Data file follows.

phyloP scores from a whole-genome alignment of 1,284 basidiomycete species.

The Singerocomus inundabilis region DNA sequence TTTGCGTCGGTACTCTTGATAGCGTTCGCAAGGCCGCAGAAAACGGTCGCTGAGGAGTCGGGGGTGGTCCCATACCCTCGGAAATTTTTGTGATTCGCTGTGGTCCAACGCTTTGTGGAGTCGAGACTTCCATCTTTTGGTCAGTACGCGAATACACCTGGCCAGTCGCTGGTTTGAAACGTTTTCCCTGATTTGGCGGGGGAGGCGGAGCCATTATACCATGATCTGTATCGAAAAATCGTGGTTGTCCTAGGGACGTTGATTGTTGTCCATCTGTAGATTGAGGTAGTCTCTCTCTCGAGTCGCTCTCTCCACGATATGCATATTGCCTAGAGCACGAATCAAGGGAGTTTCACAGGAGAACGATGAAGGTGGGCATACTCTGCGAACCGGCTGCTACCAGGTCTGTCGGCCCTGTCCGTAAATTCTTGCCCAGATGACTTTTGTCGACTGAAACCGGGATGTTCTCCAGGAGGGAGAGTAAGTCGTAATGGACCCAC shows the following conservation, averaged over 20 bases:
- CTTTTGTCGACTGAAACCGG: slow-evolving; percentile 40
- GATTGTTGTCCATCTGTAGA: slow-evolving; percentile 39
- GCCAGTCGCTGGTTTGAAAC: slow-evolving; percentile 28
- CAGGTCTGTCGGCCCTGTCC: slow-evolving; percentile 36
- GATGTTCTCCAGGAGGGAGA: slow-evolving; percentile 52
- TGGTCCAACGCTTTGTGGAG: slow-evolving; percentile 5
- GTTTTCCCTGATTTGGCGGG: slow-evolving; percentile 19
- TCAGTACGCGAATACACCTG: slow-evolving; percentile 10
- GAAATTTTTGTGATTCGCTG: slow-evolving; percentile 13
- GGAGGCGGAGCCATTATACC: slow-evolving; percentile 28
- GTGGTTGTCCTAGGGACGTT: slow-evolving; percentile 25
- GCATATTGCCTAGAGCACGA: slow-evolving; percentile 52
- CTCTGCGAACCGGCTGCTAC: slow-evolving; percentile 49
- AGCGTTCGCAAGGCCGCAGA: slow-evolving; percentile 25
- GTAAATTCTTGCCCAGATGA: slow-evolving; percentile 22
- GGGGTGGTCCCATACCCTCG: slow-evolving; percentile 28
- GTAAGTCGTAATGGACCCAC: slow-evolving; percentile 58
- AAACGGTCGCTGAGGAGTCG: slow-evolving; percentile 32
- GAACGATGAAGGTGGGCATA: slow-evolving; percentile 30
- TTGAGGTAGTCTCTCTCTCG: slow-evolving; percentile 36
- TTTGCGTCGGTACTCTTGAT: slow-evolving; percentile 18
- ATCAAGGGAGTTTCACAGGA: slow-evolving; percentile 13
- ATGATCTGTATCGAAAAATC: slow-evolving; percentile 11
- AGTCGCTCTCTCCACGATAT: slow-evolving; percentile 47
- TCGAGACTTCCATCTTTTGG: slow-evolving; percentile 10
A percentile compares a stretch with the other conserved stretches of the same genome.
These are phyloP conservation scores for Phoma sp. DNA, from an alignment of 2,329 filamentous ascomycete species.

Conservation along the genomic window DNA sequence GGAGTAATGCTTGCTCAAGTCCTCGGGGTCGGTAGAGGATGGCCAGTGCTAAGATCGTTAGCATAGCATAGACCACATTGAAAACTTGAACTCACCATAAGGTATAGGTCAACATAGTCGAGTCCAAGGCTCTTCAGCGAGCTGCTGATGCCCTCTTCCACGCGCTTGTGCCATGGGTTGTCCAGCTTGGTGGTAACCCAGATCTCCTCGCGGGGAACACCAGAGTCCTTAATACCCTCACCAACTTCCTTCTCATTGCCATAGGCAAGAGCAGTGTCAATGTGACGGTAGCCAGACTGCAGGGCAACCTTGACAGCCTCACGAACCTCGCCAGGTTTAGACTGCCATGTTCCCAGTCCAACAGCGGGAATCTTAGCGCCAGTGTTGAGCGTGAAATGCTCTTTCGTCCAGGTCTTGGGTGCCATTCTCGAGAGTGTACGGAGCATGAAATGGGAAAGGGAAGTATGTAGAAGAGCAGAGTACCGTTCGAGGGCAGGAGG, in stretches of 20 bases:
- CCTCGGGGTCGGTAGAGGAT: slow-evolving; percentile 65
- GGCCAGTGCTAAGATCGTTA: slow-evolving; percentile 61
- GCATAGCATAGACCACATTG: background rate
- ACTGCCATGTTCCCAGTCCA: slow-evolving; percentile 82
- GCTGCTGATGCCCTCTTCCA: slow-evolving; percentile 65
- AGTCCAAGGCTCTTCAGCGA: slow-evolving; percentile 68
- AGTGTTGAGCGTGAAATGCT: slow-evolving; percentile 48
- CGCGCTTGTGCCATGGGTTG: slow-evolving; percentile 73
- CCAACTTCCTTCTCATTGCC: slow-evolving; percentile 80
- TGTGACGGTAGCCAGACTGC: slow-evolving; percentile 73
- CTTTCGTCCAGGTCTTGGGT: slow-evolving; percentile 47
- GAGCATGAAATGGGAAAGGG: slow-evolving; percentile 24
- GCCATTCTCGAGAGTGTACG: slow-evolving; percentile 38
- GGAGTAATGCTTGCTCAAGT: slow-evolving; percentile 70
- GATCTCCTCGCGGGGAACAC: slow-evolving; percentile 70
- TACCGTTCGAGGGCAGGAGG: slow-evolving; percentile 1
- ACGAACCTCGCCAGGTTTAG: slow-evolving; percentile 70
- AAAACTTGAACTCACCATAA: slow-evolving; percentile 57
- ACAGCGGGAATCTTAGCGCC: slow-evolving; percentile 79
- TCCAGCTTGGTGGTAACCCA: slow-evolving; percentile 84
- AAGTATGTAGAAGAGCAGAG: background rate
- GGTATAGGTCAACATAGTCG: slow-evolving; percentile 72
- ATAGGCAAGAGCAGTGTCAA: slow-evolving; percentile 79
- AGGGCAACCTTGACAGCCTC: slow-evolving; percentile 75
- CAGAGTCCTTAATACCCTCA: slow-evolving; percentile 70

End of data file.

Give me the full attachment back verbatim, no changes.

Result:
phyloP scores from a whole-genome alignment of 1,284 basidiomycete species.

The Singerocomus inundabilis region DNA sequence TTTGCGTCGGTACTCTTGATAGCGTTCGCAAGGCCGCAGAAAACGGTCGCTGAGGAGTCGGGGGTGGTCCCATACCCTCGGAAATTTTTGTGATTCGCTGTGGTCCAACGCTTTGTGGAGTCGAGACTTCCATCTTTTGGTCAGTACGCGAATACACCTGGCCAGTCGCTGGTTTGAAACGTTTTCCCTGATTTGGCGGGGGAGGCGGAGCCATTATACCATGATCTGTATCGAAAAATCGTGGTTGTCCTAGGGACGTTGATTGTTGTCCATCTGTAGATTGAGGTAGTCTCTCTCTCGAGTCGCTCTCTCCACGATATGCATATTGCCTAGAGCACGAATCAAGGGAGTTTCACAGGAGAACGATGAAGGTGGGCATACTCTGCGAACCGGCTGCTACCAGGTCTGTCGGCCCTGTCCGTAAATTCTTGCCCAGATGACTTTTGTCGACTGAAACCGGGATGTTCTCCAGGAGGGAGAGTAAGTCGTAATGGACCCAC shows the following conservation, averaged over 20 bases:
- CTTTTGTCGACTGAAACCGG: slow-evolving; percentile 40
- GATTGTTGTCCATCTGTAGA: slow-evolving; percentile 39
- GCCAGTCGCTGGTTTGAAAC: slow-evolving; percentile 28
- CAGGTCTGTCGGCCCTGTCC: slow-evolving; percentile 36
- GATGTTCTCCAGGAGGGAGA: slow-evolving; percentile 52
- TGGTCCAACGCTTTGTGGAG: slow-evolving; percentile 5
- GTTTTCCCTGATTTGGCGGG: slow-evolving; percentile 19
- TCAGTACGCGAATACACCTG: slow-evolving; percentile 10
- GAAATTTTTGTGATTCGCTG: slow-evolving; percentile 13
- GGAGGCGGAGCCATTATACC: slow-evolving; percentile 28
- GTGGTTGTCCTAGGGACGTT: slow-evolving; percentile 25
- GCATATTGCCTAGAGCACGA: slow-evolving; percentile 52
- CTCTGCGAACCGGCTGCTAC: slow-evolving; percentile 49
- AGCGTTCGCAAGGCCGCAGA: slow-evolving; percentile 25
- GTAAATTCTTGCCCAGATGA: slow-evolving; percentile 22
- GGGGTGGTCCCATACCCTCG: slow-evolving; percentile 28
- GTAAGTCGTAATGGACCCAC: slow-evolving; percentile 58
- AAACGGTCGCTGAGGAGTCG: slow-evolving; percentile 32
- GAACGATGAAGGTGGGCATA: slow-evolving; percentile 30
- TTGAGGTAGTCTCTCTCTCG: slow-evolving; percentile 36
- TTTGCGTCGGTACTCTTGAT: slow-evolving; percentile 18
- ATCAAGGGAGTTTCACAGGA: slow-evolving; percentile 13
- ATGATCTGTATCGAAAAATC: slow-evolving; percentile 11
- AGTCGCTCTCTCCACGATAT: slow-evolving; percentile 47
- TCGAGACTTCCATCTTTTGG: slow-evolving; percentile 10
A percentile compares a stretch with the other conserved stretches of the same genome.
These are phyloP conservation scores for Phoma sp. DNA, from an alignment of 2,329 filamentous ascomycete species.

Conservation along the genomic window DNA sequence GGAGTAATGCTTGCTCAAGTCCTCGGGGTCGGTAGAGGATGGCCAGTGCTAAGATCGTTAGCATAGCATAGACCACATTGAAAACTTGAACTCACCATAAGGTATAGGTCAACATAGTCGAGTCCAAGGCTCTTCAGCGAGCTGCTGATGCCCTCTTCCACGCGCTTGTGCCATGGGTTGTCCAGCTTGGTGGTAACCCAGATCTCCTCGCGGGGAACACCAGAGTCCTTAATACCCTCACCAACTTCCTTCTCATTGCCATAGGCAAGAGCAGTGTCAATGTGACGGTAGCCAGACTGCAGGGCAACCTTGACAGCCTCACGAACCTCGCCAGGTTTAGACTGCCATGTTCCCAGTCCAACAGCGGGAATCTTAGCGCCAGTGTTGAGCGTGAAATGCTCTTTCGTCCAGGTCTTGGGTGCCATTCTCGAGAGTGTACGGAGCATGAAATGGGAAAGGGAAGTATGTAGAAGAGCAGAGTACCGTTCGAGGGCAGGAGG, in stretches of 20 bases:
- CCTCGGGGTCGGTAGAGGAT: slow-evolving; percentile 65
- GGCCAGTGCTAAGATCGTTA: slow-evolving; percentile 61
- GCATAGCATAGACCACATTG: background rate
- ACTGCCATGTTCCCAGTCCA: slow-evolving; percentile 82
- GCTGCTGATGCCCTCTTCCA: slow-evolving; percentile 65
- AGTCCAAGGCTCTTCAGCGA: slow-evolving; percentile 68
- AGTGTTGAGCGTGAAATGCT: slow-evolving; percentile 48
- CGCGCTTGTGCCATGGGTTG: slow-evolving; percentile 73
- CCAACTTCCTTCTCATTGCC: slow-evolving; percentile 80
- TGTGACGGTAGCCAGACTGC: slow-evolving; percentile 73
- CTTTCGTCCAGGTCTTGGGT: slow-evolving; percentile 47
- GAGCATGAAATGGGAAAGGG: slow-evolving; percentile 24
- GCCATTCTCGAGAGTGTACG: slow-evolving; percentile 38
- GGAGTAATGCTTGCTCAAGT: slow-evolving; percentile 70
- GATCTCCTCGCGGGGAACAC: slow-evolving; percentile 70
- TACCGTTCGAGGGCAGGAGG: slow-evolving; percentile 1
- ACGAACCTCGCCAGGTTTAG: slow-evolving; percentile 70
- AAAACTTGAACTCACCATAA: slow-evolving; percentile 57
- ACAGCGGGAATCTTAGCGCC: slow-evolving; percentile 79
- TCCAGCTTGGTGGTAACCCA: slow-evolving; percentile 84
- AAGTATGTAGAAGAGCAGAG: background rate
- GGTATAGGTCAACATAGTCG: slow-evolving; percentile 72
- ATAGGCAAGAGCAGTGTCAA: slow-evolving; percentile 79
- AGGGCAACCTTGACAGCCTC: slow-evolving; percentile 75
- CAGAGTCCTTAATACCCTCA: slow-evolving; percentile 70